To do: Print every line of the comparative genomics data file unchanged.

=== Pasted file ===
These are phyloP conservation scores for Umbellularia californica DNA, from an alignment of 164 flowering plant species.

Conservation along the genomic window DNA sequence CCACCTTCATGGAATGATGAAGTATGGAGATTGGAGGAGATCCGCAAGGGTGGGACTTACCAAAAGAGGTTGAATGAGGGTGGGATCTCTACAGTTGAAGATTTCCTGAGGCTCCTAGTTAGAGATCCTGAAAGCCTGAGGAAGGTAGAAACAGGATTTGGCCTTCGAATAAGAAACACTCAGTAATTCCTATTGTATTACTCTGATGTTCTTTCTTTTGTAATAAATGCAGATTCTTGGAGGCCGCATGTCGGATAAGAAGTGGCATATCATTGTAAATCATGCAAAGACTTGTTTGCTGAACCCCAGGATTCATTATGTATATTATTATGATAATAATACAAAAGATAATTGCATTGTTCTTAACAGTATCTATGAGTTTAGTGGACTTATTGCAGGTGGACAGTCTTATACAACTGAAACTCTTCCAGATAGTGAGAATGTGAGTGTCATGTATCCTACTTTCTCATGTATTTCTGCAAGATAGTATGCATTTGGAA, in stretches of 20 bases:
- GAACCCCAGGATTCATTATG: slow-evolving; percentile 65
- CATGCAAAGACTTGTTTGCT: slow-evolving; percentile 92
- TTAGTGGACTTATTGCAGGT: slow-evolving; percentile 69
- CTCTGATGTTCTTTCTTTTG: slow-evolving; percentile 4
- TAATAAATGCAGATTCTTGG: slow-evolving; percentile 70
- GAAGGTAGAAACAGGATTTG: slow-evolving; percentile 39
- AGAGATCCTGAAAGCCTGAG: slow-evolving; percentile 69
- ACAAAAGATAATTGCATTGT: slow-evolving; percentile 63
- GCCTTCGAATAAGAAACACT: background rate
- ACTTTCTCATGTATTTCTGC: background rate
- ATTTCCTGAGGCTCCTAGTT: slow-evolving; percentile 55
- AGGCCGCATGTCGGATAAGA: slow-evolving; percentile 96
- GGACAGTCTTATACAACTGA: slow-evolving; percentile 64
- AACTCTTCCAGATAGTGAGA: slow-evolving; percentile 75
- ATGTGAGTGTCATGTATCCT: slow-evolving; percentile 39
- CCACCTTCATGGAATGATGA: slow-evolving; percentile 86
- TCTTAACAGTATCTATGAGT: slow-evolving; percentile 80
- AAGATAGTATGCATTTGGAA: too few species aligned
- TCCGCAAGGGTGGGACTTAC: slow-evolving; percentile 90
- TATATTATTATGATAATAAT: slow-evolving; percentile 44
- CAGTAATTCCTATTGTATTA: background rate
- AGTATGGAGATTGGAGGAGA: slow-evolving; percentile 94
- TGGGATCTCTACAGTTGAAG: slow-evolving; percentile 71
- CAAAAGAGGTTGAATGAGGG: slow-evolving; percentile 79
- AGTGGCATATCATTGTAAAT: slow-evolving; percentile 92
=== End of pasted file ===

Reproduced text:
These are phyloP conservation scores for Umbellularia californica DNA, from an alignment of 164 flowering plant species.

Conservation along the genomic window DNA sequence CCACCTTCATGGAATGATGAAGTATGGAGATTGGAGGAGATCCGCAAGGGTGGGACTTACCAAAAGAGGTTGAATGAGGGTGGGATCTCTACAGTTGAAGATTTCCTGAGGCTCCTAGTTAGAGATCCTGAAAGCCTGAGGAAGGTAGAAACAGGATTTGGCCTTCGAATAAGAAACACTCAGTAATTCCTATTGTATTACTCTGATGTTCTTTCTTTTGTAATAAATGCAGATTCTTGGAGGCCGCATGTCGGATAAGAAGTGGCATATCATTGTAAATCATGCAAAGACTTGTTTGCTGAACCCCAGGATTCATTATGTATATTATTATGATAATAATACAAAAGATAATTGCATTGTTCTTAACAGTATCTATGAGTTTAGTGGACTTATTGCAGGTGGACAGTCTTATACAACTGAAACTCTTCCAGATAGTGAGAATGTGAGTGTCATGTATCCTACTTTCTCATGTATTTCTGCAAGATAGTATGCATTTGGAA, in stretches of 20 bases:
- GAACCCCAGGATTCATTATG: slow-evolving; percentile 65
- CATGCAAAGACTTGTTTGCT: slow-evolving; percentile 92
- TTAGTGGACTTATTGCAGGT: slow-evolving; percentile 69
- CTCTGATGTTCTTTCTTTTG: slow-evolving; percentile 4
- TAATAAATGCAGATTCTTGG: slow-evolving; percentile 70
- GAAGGTAGAAACAGGATTTG: slow-evolving; percentile 39
- AGAGATCCTGAAAGCCTGAG: slow-evolving; percentile 69
- ACAAAAGATAATTGCATTGT: slow-evolving; percentile 63
- GCCTTCGAATAAGAAACACT: background rate
- ACTTTCTCATGTATTTCTGC: background rate
- ATTTCCTGAGGCTCCTAGTT: slow-evolving; percentile 55
- AGGCCGCATGTCGGATAAGA: slow-evolving; percentile 96
- GGACAGTCTTATACAACTGA: slow-evolving; percentile 64
- AACTCTTCCAGATAGTGAGA: slow-evolving; percentile 75
- ATGTGAGTGTCATGTATCCT: slow-evolving; percentile 39
- CCACCTTCATGGAATGATGA: slow-evolving; percentile 86
- TCTTAACAGTATCTATGAGT: slow-evolving; percentile 80
- AAGATAGTATGCATTTGGAA: too few species aligned
- TCCGCAAGGGTGGGACTTAC: slow-evolving; percentile 90
- TATATTATTATGATAATAAT: slow-evolving; percentile 44
- CAGTAATTCCTATTGTATTA: background rate
- AGTATGGAGATTGGAGGAGA: slow-evolving; percentile 94
- TGGGATCTCTACAGTTGAAG: slow-evolving; percentile 71
- CAAAAGAGGTTGAATGAGGG: slow-evolving; percentile 79
- AGTGGCATATCATTGTAAAT: slow-evolving; percentile 92